Now, perhaps, the world’s most famous weekly, and the current global symbol of freedom of expression, it has an editorial policy the like of which I have never seen. A bunch of students who dream up a slacker blogazine one stoned and drunken evening would be more demanding and controlling (and more aware of appearances).

It helps if you make Gérard Biard, the editor, laugh – and being right-wing isn’t going to get you many Christmas cards – but apart from that anything goes.

I’ve written about bullfights being exclusively for men with tiny penises. I wrote about how I’d stopped reading biographies of Hitler, Mao and Stalin because they reminded me of myself. I’ve done fear and phobia. I’ve done how annoying the French are. I’m seriously thinking of doing something about cricket – just to annoy them. During the summer I had some medical unpleasantness and had to endure the discomfort and indignity of tubes being inserted into my manly parts. I got a whole column out of that. They loved my awed and tearful description of the oil-pipe width of French medical accessories. Charlie Hebdo is really weird.

I’m endlessly proud to write for them. As glazed and gleeful as a toddler in an avalanche of sticky buns, I find it difficult to speak rationally about what it means to me. Yet, weirdly, I spend most of my time avoiding them. I don’t turn up at meetings, and I miss rendezvous in cafes. I also write for Libération, where Charlie have worked since the attack.

I’ve pretty much avoided the building ever since. I’m not doing it through security concerns. (Has anyone from Belfast ever done anything for that reason?) I’m doing it out of star-struck fanboy awe. I’m worried I’ll disgrace myself by asking for autographs or saying something stupid, like, “Is it really you?”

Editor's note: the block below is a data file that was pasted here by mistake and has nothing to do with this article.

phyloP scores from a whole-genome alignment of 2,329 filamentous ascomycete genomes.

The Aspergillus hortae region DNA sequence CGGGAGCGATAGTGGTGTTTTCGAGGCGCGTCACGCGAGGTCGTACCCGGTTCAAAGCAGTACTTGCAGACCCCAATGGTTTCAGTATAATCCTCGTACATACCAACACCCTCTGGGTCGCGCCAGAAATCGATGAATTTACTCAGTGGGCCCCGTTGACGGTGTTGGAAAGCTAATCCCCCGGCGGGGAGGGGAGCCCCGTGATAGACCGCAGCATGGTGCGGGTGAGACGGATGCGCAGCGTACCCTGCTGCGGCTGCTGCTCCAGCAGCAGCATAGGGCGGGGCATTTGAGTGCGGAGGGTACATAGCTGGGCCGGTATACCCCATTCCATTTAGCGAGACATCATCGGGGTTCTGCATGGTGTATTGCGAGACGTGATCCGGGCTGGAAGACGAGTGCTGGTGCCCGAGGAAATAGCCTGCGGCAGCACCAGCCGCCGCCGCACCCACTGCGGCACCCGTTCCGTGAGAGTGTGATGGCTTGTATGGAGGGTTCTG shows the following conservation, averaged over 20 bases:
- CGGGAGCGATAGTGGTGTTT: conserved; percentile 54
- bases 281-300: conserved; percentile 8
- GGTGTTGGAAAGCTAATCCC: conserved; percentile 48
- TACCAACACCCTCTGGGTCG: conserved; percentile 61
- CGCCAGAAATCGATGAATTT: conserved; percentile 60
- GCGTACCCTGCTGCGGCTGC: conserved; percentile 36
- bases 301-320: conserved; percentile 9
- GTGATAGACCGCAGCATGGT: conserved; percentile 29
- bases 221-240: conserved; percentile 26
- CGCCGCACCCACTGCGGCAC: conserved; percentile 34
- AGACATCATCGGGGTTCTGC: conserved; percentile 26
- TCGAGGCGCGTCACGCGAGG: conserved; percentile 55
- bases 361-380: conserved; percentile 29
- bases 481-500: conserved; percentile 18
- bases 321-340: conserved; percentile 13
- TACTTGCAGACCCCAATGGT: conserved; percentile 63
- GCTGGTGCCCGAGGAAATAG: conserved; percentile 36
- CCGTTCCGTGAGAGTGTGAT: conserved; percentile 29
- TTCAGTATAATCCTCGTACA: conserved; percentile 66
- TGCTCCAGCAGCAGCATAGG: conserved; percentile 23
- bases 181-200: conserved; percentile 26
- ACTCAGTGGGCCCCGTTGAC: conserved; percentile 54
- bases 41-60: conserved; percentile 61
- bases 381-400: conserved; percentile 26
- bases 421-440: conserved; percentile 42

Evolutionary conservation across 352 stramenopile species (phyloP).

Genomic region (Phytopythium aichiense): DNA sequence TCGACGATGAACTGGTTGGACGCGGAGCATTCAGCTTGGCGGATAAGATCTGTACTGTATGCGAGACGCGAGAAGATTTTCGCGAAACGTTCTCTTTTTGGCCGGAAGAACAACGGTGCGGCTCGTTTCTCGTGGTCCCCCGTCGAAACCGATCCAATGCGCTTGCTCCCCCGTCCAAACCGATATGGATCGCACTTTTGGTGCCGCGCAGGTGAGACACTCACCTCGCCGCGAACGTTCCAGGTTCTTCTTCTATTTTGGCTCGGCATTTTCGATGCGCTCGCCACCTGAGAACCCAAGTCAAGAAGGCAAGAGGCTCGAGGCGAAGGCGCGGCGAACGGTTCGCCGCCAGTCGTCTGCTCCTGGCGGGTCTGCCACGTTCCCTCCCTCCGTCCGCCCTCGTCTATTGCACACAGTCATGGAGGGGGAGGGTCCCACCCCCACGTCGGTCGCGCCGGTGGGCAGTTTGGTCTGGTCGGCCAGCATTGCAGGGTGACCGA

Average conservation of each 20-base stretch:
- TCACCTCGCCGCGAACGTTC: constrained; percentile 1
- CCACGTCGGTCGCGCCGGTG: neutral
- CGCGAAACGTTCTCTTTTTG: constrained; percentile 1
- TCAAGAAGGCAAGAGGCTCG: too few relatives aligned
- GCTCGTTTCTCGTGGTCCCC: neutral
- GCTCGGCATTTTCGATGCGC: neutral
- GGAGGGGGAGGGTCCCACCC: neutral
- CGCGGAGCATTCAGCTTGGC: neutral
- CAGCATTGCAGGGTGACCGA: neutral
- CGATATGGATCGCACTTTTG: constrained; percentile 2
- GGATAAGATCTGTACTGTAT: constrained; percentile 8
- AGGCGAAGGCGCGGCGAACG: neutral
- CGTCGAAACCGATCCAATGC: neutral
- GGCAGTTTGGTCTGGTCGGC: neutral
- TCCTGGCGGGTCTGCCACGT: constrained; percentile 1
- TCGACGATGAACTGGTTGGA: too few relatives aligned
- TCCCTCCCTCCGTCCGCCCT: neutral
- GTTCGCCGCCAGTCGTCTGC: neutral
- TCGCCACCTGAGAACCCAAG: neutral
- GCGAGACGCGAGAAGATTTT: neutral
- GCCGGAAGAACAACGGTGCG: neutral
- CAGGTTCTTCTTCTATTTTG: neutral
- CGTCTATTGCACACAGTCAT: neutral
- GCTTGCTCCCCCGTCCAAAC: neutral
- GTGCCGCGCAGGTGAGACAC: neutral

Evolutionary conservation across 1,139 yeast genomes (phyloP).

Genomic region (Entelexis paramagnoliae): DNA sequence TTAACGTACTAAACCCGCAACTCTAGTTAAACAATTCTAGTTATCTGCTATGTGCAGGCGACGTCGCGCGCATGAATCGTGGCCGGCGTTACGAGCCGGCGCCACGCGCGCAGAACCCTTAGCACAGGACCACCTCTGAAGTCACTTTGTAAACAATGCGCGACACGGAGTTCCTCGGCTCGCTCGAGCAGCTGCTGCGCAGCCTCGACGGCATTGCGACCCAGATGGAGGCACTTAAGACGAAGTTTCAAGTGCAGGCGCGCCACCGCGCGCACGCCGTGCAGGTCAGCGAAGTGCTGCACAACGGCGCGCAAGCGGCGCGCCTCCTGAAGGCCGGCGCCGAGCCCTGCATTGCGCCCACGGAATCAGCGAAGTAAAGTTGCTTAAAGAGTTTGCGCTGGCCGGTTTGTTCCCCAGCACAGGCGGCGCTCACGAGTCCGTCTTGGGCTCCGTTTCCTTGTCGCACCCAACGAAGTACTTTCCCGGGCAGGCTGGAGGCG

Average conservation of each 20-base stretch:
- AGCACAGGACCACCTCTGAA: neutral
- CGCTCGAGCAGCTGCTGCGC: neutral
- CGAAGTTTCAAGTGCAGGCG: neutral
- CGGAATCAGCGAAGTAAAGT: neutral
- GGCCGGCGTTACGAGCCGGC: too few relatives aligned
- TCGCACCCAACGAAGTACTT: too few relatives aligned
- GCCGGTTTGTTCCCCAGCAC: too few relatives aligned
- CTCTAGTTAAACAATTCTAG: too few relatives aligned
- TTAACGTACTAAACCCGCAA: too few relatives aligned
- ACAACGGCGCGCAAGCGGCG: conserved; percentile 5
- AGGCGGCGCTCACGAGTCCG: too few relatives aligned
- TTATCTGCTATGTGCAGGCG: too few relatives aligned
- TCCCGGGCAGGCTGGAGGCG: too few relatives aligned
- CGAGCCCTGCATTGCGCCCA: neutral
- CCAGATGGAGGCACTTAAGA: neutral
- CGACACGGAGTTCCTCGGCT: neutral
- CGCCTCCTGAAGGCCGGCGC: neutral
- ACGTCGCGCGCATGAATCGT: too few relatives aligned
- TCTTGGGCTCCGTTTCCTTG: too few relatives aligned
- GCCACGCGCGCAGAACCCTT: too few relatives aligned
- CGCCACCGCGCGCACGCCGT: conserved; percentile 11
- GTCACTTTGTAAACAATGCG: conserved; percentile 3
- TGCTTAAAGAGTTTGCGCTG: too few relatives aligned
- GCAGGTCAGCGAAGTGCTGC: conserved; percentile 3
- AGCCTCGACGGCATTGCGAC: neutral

I’d met some of them before. One of the wounded from that day, Philippe Lançon, had interviewed me for Libé (and how strange it was to hear that he had been maimed so savagely, a grotesque clash of worlds). I’d done stuff with a couple of the writers. But everything was different now.

Some of these already well-known figures had become symbolically crucial to many French people’s idea of themselves and their republic. Patrick Pelloux, columnist and ER doctor, had been one of the first on the scene; he treated his dying and wounded friends.

For days afterwards he was on every television screen, dazed and weeping uncontrollably. A man lost in the kind of pain and incomprehension you do not often see televised. Pelloux resumed his column brilliantly, but he had become a curious mix of sex symbol and teddy bear for a generation of French women of a certain age. He fought it. And lost.

The temptation to canonise them is giant. Charb, Wolinski and Cabu were near-legendary figures already. Legendary in ways I could not fully fathom because I had not been brought up in France. After the attack the glow of their fame and significance could only increase, not just in magnitude but also in a ghastly kind of sanctity.

The Charlie people are aware of this danger and mock it relentlessly. They make for very uncomfortable saints, with their inexhaustible bent for drawing willies and making fart jokes.

Lançon, the most gravely injured of those still writing, is well aware of it, too. But he’s not given to toilet humour. His reaction has been to write a series of columns of power and grace. With a kind of detached, chilled compassion he has detailed the long, agonising rebuilding of a face and a life: the sequence of operations; his first confident speech; the first time he recognised himself in the mirror; his first shave.

Lançon writes brilliantly about the nurses, the doctors and the policemen who now protect him. It is astonishing writing. Bleak yet warm and triumphantly human.

This is some of the stuff that kept me away. Their light was bright enough to see from my study window. I was very happy to blink at it from there.

Street cat

Weirdly, it was a street cat that brought me into the bosom of Charlie Hebdo. In Arles for several months, I’d seen a crippled black-and-white tomcat knocking about the town. He was in bad shape and weighed much on my conscience. Finally, when I saw he had lost the use of yet another paw, I nabbed him. It took me a month, but I just couldn’t live with that two-paws-only thing. I didn’t know what to do with him, though (and this guy hated me with commendable vigour). I wasn’t going to leave him to the tender mercies of French euthanasia policy.